Acclaimed Irish artist Robyn Ward has opened his first solo exhibition in the US with the launch of Walking in the Dark at 82 Gansevoort Street in New York. Curated by Shai Baitel, artistic director of MAM Shanghai, the immersive experience opened on May 15 and features 22 large painted canvases and six freestanding sculptures based on the themes of migration and trauma, both national and personal.
Though known for his figurative work, Ward explores these themes through abstract compositions and mixed media sculptures which speak to his nomadic lifestyle driven by a need for both escapism and its darker counterpart, avoidance.
Born in Dublin and raised in Belfast during the tail end of the Irish troubles, Robyn Ward started painting from an early age, and was expelled from school due to painting graffiti on the school roof. He has worked consistently on his art ever since, and spends his time between New York, Los Angeles and Mexico City.
His work asks questions such as ‘Why do people roam?’ ‘What is the aftermath of perpetual movement?’ and his works often display a nomadic sensibility which explores the deeper reasons for such roaming.
There is an abundance of hidden psychological, political, and emotional meaning to be discovered in Walking in the Dark, exemplified by the labyrinthine and shaded design of the space where the artworks are being shown.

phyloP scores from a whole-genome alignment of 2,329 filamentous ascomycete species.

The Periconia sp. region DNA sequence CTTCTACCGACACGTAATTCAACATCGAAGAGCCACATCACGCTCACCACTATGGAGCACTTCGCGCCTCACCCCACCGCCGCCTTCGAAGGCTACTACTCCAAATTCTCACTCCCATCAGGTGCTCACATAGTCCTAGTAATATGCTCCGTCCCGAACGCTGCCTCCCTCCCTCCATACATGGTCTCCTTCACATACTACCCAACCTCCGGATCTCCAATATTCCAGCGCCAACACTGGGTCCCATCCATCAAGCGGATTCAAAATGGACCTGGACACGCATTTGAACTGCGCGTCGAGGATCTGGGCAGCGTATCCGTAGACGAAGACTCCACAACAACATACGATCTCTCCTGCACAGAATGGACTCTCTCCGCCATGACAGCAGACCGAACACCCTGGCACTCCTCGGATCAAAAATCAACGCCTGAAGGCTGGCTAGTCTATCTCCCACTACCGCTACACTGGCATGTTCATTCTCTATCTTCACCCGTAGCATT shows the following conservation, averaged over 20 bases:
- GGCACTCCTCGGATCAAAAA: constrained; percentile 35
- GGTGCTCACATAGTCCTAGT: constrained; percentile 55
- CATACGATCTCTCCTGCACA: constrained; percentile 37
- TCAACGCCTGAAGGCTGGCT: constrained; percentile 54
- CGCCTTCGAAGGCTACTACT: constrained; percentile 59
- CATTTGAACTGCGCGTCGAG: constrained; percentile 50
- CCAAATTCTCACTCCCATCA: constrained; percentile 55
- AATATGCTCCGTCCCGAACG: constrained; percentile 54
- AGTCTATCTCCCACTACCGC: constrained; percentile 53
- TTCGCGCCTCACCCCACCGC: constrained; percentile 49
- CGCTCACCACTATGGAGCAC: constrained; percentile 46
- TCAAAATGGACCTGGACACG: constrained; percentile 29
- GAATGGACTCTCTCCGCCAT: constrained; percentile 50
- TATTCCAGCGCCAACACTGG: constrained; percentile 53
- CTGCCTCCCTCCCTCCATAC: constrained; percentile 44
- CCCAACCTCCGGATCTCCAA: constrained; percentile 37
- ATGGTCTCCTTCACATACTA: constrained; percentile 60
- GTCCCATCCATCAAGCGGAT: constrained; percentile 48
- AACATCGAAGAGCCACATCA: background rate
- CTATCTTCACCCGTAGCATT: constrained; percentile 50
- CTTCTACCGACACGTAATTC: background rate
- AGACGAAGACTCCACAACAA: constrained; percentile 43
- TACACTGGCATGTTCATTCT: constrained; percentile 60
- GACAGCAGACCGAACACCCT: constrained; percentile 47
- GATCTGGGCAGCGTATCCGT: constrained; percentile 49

Like the act of walking in the dark, viewing Ward’s work requires one’s eyes to adjust to see what would otherwise not be detected. Using wet, loose brush strokes with distinctive markings on the oversized canvases, he tells his story through a nostalgic veil of innocence and naivety, revealing snapshots of the past while simultaneously obscuring or hiding others, with each layer depicting different fragments of time that are screenshots of the artist’s life.
It narrates a story that is both timely and provocative, reflecting the artist’s personal experience with chaos, governance, and violence, while commenting on the breakdown of society and referencing to both historical and modern-day global disputes. While engaging with themes of destruction and conflict, Ward’s work addresses his own life, defined by a perpetual sense of movement and a constant feeling of geographical restlessness.